Appeal to save first World War legion hall

British Legion hall in Killester, built in the 1920s as facility for war veterans, on sale for €50,000

Some 247 houses were built in Killester between 1918 and 1922 for Irish ex-servicemen and their families by the Local Government Board on the “garden suburb” model.

Some 247 houses were built in Killester between 1918 and 1922 for Irish ex-servicemen and their families by the Local Government Board on the “garden suburb” model.

Fri, Jan 31, 2014, 01:00

One of the last remaining British legion halls in the State, built in Killester, Dublin for veterans of the first World War, has gone on sale for €50,000.

Local campaigners and politicians are calling on Minister for Heritage Jimmy Deenihan to buy the hall to preserve it as a war memorial.

Some 247 houses were built in Killester between 1918 and 1922 for Irish ex-servicemen and their families by the Local Government Board on the “garden suburb” model. The hall was built in the early 1920s as a community facility.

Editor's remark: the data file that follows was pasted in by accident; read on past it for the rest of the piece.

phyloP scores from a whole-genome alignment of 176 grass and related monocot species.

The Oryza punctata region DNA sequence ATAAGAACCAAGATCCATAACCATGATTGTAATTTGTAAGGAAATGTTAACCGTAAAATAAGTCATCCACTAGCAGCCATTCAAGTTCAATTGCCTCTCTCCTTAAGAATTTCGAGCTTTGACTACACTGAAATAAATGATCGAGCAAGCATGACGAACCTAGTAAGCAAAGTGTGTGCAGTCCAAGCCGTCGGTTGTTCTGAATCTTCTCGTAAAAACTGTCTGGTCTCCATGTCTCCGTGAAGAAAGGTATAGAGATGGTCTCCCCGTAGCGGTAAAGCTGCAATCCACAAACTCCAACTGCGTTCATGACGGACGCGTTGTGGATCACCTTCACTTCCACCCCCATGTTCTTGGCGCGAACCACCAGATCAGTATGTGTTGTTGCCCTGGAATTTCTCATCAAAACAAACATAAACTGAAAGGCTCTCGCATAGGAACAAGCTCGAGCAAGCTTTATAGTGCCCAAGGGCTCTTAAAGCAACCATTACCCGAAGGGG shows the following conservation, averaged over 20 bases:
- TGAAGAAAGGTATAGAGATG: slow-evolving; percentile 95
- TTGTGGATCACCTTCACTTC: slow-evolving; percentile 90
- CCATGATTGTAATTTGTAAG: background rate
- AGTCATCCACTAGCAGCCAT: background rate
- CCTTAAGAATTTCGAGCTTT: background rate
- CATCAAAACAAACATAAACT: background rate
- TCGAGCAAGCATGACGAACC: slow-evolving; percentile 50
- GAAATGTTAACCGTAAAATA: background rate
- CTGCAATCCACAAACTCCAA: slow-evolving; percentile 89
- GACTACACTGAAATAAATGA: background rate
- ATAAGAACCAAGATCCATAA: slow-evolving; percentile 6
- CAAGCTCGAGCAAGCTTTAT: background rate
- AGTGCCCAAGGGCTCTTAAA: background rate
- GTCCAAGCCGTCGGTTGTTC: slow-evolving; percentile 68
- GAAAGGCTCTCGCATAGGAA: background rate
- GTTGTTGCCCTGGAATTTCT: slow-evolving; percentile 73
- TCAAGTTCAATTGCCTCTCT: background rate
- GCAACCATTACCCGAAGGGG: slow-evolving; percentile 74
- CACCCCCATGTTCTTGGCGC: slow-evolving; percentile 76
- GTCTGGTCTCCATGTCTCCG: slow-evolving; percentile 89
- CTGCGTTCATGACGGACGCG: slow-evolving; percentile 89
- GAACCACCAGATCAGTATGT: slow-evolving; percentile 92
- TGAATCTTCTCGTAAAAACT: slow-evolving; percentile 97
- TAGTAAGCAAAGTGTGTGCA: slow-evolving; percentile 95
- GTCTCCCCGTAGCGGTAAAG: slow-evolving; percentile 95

In the 1960s it changed from a community hall to a sports centre, but remained in the ownership of the trustees of the British Legion until 2000, when it was sold for a sum understood to be in the region of €300,000.

Dublin City Council refused a number of applications for its redevelopment, including its use as an Educate Together primary school in 2002.

An application for a creche, which involved converting and extending the hall, was approved by An Bord Pleanála in 2011, despite a refusal recommendation by its inspector. This permission still stands. However the hall remains vacant and is now on sale through O’Farrell Cleere Auctioneers with a guide price of €50,000.

Labour city councillor Jane Horgan-Jones said the relatively low price offered an ideal opportunity to acquire the hall for the State.

“This is a building of huge historical importance and it would be a shame if this opportunity to preserve it for future generations was lost.”

A spokeswoman for the Department of Arts and Heritage said it did not have the money as it already had set aside “significant taxpayer investment” in a number of Decade of Centenaries capital projects.